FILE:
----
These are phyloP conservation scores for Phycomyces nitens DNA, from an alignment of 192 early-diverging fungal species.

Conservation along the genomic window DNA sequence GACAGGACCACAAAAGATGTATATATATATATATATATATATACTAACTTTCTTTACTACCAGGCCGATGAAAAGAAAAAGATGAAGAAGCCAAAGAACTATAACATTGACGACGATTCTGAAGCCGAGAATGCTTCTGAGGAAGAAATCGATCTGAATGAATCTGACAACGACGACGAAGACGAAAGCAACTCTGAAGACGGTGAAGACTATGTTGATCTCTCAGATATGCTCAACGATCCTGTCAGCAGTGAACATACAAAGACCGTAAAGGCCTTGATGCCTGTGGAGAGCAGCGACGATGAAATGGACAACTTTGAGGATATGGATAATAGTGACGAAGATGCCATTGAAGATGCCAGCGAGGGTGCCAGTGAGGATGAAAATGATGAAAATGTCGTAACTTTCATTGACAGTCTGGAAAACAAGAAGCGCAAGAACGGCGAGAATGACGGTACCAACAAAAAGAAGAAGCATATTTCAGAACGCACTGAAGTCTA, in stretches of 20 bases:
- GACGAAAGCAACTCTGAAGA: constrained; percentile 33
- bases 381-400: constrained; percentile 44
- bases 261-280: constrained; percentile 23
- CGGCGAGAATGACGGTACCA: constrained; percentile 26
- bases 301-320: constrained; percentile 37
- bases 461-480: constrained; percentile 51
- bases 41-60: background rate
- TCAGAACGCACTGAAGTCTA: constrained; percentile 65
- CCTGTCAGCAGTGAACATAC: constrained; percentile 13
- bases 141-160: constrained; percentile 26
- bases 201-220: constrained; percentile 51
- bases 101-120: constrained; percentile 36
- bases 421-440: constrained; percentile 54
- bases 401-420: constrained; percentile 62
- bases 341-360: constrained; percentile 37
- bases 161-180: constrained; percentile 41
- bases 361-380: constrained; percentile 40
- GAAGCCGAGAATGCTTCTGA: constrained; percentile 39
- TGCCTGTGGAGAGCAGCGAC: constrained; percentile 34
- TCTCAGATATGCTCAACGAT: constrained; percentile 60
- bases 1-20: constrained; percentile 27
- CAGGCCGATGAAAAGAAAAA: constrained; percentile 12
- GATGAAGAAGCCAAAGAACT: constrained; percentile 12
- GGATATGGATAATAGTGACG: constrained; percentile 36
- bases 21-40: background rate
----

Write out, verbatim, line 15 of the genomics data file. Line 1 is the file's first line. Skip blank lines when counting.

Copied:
- bases 421-440: constrained; percentile 54